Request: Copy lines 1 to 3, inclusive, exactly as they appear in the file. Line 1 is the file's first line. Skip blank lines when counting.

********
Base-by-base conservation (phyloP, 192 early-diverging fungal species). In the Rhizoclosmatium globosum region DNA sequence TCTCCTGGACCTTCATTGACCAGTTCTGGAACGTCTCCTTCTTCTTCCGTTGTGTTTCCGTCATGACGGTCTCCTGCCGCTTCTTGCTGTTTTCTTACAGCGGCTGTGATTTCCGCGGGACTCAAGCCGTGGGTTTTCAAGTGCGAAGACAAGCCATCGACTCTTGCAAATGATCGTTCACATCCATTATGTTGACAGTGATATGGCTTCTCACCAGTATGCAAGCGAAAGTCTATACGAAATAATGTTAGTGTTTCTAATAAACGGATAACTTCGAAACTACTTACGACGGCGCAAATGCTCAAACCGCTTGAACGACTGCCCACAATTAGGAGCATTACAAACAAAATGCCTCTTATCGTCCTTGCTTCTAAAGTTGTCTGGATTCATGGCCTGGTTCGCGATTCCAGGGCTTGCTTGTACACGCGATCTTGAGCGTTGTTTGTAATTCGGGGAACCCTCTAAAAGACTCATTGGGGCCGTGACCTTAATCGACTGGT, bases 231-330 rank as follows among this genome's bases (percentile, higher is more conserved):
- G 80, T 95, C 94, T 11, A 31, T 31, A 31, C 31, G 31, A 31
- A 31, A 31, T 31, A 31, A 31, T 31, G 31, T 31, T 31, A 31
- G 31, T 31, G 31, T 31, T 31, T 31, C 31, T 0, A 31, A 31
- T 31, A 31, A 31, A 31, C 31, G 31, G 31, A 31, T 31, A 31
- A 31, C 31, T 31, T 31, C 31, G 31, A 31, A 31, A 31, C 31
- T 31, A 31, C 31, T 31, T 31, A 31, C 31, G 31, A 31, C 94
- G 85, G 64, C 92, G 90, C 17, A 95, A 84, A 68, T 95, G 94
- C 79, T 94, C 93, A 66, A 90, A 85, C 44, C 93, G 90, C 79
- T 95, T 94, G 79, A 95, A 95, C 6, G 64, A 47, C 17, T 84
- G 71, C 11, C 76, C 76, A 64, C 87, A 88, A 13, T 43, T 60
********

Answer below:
Base-by-base conservation (phyloP, 192 early-diverging fungal species). In the Rhizoclosmatium globosum region DNA sequence TCTCCTGGACCTTCATTGACCAGTTCTGGAACGTCTCCTTCTTCTTCCGTTGTGTTTCCGTCATGACGGTCTCCTGCCGCTTCTTGCTGTTTTCTTACAGCGGCTGTGATTTCCGCGGGACTCAAGCCGTGGGTTTTCAAGTGCGAAGACAAGCCATCGACTCTTGCAAATGATCGTTCACATCCATTATGTTGACAGTGATATGGCTTCTCACCAGTATGCAAGCGAAAGTCTATACGAAATAATGTTAGTGTTTCTAATAAACGGATAACTTCGAAACTACTTACGACGGCGCAAATGCTCAAACCGCTTGAACGACTGCCCACAATTAGGAGCATTACAAACAAAATGCCTCTTATCGTCCTTGCTTCTAAAGTTGTCTGGATTCATGGCCTGGTTCGCGATTCCAGGGCTTGCTTGTACACGCGATCTTGAGCGTTGTTTGTAATTCGGGGAACCCTCTAAAAGACTCATTGGGGCCGTGACCTTAATCGACTGGT, bases 231-330 rank as follows among this genome's bases (percentile, higher is more conserved):
- G 80, T 95, C 94, T 11, A 31, T 31, A 31, C 31, G 31, A 31
- A 31, A 31, T 31, A 31, A 31, T 31, G 31, T 31, T 31, A 31